This is a great challenge for those of us socialised in a church developed in a different Most effective churches emphasise community and this is expressed largely through a small group structure cultural era.. However, what I hear from the under 35s is that their understanding of the term community bears little resemblance to how it is used in most church settings. It is much more than an hour or so of bible study and prayer in a small group, supplemented by a cup of coffee or tea after a church service. It is hanging out together, sharing all of life together. Small face to face groups are an important part of the church becoming genuine community, but that must spill out so life is lived communally rather than individually if we are to connect with the search for community currently going on in contemporary culture. Of course if we read the New Testament correctly this is just what we discover there.

3. A Transforming Community

Perhaps the most prolific writer on church life is Lyle Schaller. In making some predictions about the shape of the fastest growing religious traditions in the middle of the 21st century he says: “The central theme of congregational life is the transformation of people’s lives; not simply ‘shepherding the flock’, or ‘taking care of our people’ or even ‘faithfully preaching the word’, but what happens in the lives of people.”

Research continually shows that this is what people are looking for in religion and that it is the emphasis of many growing churches. The gospel is about the personal transformation of the whole person, and is what the church should have been about. Instead we have truncated the gospel into accepting a set of beliefs, a few good ideas to believe in and carry on business as usual. It just has no appeal, which is why the new age movement, therapeutic movement and drug culture has had so much appeal. They all offer personal transformation. We need again to see the gospel, not just as coming to Jesus so he can bless your life and make you feel good, but as a power that transforms the whole of life. It means we will have to have a much stronger emphasis on intentional discipleship.

In Christendom the church didn’t have to worry about this too much as children were socialised in Christian values and behaviour by the family and society and all the church need be concerned about was belief and spiritual matters. That is no longer the case and in our neo-pagan society, people need to be thoroughly socialised and discipled into the faith. The problem is that the pattern of life we have developed has assumed that getting them to make a commitment is all that is needed and so the back door in most churches is as wide as the front door. Os Guinness has commented that “The culture means that mission is much easier today, but discipleship is much, much harder.” This is a major challenge for the church to face.

4. Highly Participatory Church

In the modern era it was believed knowledge came by the impartial objective observation of reality. Hence in church life there was a large emphasis on being spectators while the professionals performed: the preacher, the musicians, the choir, the readers, the liturgists and so on. In the Protestant tradition with its emphasis on reason, the sermon, a rational presentation of gospel truths, was exalted above anything else. People came to faith by listening and coming to a logical decision, aided of course by the Holy Spirit who opened their eyes to the truth. Postmoderns are predisposed to decry this emphasis on impartial observation, and believe in the participation of the knower in his or her understanding of the world. In relation to the church, in worship and in ministry, they are not interested in being spectators at a performance but prefer hands on-ministry that proves the viability of their faith. One way people talk about this is to describe the churches of the modern era as being ‘clergy driven’ and in the postmodern area as ‘laity driven.’ Bill Easum has popularised the phrase ‘permission giving churches’, which, rather than seeking to control how people think and what they do, give them permission to express their faith according to their own giftings and passions. It means a change in role for leaders away from controlling to empowering, so the real energy for the church comes, not from the leaders, but from the people who are the church. This has implications for what happens in every area of church life, starting with the worship services, but spreading to what happens in small groups, to how ministries function, evangelism takes place and decisions are made. This will not happen, however, without much rethinking and hard work. The key need is not just for leaders to give up control, but also for them to put their energies into developing, training and resourcing others so they are genuinely empowered.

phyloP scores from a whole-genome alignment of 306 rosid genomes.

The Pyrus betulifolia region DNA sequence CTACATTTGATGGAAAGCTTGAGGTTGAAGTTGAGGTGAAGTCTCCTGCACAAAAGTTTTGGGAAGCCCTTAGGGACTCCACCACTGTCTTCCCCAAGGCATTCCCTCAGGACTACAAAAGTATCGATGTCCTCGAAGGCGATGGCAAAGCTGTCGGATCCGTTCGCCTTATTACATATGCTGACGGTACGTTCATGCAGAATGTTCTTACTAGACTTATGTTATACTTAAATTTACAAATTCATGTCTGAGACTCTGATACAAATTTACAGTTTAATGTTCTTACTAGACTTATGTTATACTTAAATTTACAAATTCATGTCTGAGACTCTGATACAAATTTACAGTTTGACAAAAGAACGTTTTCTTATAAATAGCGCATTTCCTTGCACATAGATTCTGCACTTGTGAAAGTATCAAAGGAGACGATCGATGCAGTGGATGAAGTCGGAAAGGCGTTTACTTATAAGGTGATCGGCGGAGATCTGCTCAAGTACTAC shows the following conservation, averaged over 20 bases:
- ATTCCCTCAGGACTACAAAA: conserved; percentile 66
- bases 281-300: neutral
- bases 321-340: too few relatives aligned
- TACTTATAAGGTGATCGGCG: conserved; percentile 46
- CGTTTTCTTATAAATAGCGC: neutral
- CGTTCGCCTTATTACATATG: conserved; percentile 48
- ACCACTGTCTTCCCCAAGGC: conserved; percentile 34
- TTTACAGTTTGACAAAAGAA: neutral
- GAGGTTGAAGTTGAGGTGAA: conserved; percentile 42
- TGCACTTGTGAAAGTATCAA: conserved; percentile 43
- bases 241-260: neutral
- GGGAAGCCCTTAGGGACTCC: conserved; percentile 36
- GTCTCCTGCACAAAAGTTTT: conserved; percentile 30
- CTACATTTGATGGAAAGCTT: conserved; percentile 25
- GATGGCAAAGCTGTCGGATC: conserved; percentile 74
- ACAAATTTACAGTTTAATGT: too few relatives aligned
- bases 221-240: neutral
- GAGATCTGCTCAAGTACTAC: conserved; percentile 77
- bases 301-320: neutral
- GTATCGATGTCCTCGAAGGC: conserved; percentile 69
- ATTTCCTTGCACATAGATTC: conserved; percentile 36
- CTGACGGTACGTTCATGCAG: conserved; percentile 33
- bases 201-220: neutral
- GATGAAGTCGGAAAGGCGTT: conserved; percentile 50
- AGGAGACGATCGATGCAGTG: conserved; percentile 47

5. Team leadership

Participation is not just doing what others want you to be involved in, but participating in the decisions about what will actually be done. One of the key observations made by commentators both in the wider culture and in church life is a move away from ‘teams that are led’ to a ‘team of leaders’. Leadership is now seen not so much that of the heroic individual, but rather of a team (probably with a captain) who collectively share the various dimensions of the leadership task so that the best of everyone’s strengths are utilised. We increasingly see this in the sporting arena with almost everyone in the team being exorted to be a leader and participate in planning and decision making.